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An Alienation Artist: Kafka and His Critics | The Nation

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An Alienation Artist: Kafka and His Critics

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Doug Chayka

About the Author

Alexander Provan
Alexander Provan, a writer living in Brooklyn, is a founding editor of Triple Canopy and contributing editor of Bidoun.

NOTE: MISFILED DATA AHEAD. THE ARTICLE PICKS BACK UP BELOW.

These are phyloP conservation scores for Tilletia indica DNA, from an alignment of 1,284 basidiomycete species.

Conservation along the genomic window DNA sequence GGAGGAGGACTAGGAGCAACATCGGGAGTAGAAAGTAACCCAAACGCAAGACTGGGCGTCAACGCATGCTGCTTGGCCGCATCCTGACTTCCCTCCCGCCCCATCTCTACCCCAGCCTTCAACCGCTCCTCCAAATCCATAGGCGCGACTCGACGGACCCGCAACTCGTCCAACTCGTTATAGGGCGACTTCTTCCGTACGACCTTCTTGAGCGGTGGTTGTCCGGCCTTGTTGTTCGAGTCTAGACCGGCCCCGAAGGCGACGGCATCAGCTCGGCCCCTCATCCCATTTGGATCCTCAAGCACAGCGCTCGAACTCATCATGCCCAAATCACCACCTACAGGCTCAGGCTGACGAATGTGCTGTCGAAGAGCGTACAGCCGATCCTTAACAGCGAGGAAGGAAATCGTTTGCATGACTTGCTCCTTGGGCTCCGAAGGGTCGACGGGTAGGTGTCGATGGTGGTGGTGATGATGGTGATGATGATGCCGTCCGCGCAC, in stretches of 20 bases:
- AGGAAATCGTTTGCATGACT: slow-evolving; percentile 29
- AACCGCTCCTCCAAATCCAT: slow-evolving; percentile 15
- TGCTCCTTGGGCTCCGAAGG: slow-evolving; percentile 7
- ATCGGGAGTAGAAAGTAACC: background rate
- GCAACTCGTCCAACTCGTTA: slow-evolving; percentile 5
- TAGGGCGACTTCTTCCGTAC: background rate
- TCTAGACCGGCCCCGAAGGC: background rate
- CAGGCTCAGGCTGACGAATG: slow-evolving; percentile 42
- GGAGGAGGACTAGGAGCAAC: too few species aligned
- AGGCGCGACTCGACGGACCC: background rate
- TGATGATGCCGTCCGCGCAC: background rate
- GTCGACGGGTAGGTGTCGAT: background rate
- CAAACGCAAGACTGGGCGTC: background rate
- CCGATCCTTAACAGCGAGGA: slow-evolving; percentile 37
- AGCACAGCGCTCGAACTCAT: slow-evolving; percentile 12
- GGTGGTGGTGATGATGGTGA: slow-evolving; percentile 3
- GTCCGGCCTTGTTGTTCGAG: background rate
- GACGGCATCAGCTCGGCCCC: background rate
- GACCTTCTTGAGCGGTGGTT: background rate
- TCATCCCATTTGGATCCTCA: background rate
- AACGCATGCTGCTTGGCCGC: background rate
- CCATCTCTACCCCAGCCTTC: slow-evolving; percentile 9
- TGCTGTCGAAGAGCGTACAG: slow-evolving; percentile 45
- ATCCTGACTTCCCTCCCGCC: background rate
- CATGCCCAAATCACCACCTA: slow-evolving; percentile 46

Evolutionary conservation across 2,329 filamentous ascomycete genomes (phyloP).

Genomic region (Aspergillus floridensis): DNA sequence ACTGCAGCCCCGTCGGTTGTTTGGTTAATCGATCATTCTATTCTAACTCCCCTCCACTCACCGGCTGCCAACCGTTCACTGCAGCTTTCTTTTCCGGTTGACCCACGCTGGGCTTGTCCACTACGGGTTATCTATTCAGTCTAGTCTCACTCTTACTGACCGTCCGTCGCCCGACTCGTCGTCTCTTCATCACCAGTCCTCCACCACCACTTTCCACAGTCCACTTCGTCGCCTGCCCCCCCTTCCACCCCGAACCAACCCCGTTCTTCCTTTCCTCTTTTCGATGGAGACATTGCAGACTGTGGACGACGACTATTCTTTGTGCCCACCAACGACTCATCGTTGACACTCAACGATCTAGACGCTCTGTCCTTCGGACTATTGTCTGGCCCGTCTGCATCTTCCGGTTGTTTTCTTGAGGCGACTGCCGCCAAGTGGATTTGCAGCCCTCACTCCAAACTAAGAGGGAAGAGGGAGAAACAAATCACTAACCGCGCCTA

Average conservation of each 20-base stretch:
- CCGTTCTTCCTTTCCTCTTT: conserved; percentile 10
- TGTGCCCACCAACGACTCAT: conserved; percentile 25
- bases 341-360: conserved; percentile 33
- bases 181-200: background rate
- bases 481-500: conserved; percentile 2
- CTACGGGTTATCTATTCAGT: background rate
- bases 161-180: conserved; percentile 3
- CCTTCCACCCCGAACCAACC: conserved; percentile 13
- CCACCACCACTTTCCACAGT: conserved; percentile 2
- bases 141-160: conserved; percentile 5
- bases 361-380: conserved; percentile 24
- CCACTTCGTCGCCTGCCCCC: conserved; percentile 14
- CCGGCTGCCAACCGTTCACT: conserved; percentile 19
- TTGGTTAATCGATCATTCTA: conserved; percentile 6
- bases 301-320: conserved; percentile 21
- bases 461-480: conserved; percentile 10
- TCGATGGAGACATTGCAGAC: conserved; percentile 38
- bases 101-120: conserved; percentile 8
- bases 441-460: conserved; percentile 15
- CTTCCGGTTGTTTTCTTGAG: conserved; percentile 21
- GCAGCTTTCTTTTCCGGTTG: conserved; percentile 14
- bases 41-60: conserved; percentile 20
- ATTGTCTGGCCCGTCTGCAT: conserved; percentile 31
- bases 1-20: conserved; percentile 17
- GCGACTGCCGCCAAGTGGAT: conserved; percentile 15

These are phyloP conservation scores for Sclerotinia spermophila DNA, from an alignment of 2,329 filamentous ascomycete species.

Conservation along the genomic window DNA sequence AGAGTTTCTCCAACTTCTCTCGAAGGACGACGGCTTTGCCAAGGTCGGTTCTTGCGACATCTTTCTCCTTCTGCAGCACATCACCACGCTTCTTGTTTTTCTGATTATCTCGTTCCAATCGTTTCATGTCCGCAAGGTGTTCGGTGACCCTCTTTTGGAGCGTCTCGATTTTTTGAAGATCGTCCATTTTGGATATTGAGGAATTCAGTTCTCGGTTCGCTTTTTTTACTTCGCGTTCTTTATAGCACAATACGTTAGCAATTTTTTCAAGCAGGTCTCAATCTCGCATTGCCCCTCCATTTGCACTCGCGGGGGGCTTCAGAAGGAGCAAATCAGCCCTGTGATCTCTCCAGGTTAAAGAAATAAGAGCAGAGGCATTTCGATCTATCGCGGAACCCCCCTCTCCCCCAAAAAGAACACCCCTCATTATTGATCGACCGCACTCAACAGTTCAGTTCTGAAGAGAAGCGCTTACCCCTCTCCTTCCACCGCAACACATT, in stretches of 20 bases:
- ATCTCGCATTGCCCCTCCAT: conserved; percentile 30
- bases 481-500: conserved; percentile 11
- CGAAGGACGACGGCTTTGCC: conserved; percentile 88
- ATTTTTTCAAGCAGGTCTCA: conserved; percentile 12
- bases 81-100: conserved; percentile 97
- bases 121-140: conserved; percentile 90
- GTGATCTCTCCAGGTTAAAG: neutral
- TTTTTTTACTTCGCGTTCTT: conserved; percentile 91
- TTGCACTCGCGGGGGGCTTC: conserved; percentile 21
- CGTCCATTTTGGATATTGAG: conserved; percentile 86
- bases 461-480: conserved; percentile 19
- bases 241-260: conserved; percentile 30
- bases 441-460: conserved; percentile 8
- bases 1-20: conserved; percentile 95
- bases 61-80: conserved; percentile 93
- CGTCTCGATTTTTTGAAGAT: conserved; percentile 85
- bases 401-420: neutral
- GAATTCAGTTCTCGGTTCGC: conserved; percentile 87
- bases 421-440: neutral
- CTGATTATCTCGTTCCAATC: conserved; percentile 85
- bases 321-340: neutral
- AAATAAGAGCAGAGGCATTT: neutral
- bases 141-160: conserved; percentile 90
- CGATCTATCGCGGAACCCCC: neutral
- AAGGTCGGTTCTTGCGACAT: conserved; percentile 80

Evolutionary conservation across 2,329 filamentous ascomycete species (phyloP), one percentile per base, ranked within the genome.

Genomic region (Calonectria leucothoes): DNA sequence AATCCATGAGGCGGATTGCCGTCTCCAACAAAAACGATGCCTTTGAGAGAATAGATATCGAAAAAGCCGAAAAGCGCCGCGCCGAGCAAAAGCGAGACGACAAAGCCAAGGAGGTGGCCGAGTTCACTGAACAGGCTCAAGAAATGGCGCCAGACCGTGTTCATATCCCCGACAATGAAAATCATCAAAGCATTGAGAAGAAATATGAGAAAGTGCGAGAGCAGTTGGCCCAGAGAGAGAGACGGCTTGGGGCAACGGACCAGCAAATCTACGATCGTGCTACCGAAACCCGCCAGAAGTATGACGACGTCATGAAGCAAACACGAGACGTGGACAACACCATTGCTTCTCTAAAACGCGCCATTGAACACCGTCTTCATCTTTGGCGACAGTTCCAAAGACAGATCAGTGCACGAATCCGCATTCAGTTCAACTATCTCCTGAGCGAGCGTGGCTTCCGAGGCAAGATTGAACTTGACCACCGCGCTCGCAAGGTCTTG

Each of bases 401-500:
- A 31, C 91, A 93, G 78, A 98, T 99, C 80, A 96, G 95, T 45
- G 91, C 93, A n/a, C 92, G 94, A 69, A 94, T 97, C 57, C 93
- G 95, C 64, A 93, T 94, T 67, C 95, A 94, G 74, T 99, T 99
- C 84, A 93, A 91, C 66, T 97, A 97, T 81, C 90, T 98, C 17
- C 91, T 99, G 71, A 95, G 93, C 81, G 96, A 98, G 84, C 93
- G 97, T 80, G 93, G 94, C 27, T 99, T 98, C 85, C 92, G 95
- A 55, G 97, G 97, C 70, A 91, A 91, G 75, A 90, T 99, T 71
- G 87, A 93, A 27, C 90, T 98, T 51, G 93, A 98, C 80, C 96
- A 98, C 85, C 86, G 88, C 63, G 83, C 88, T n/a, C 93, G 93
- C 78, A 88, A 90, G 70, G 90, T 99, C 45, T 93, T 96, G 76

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To write aphorisms is to partake of "a minor art of the intellectual asthma," Austrian author Thomas Bernhard once wrote, "from which certain people, above all in France, have lived and still live, so-called half philosophers for nurses' night tables...whose sayings eventually find their way onto the walls of every dentist's waiting room." The most common complaint among revisionist biographers and doting critics of Franz Kafka is that, in the eighty-odd years since his death, the deification of the writer has reduced his work to the level of the aphorism. If Kafka has not yet found his way onto the walls of every dentist's waiting room, the photograph of his stony countenance and doleful eyes, so frequently invoked as a stand-in for his vision of the world, sometimes seems to be everywhere else, including the cover of novelist Louis Begley's recent book-length biographical essay on Kafka, The Tremendous World I Have Inside My Head. His stories are still read widely--less so his novels--but have in the popular imagination been subsumed by a one-word slogan: Kafkaesque. That grainy likeness is its logo.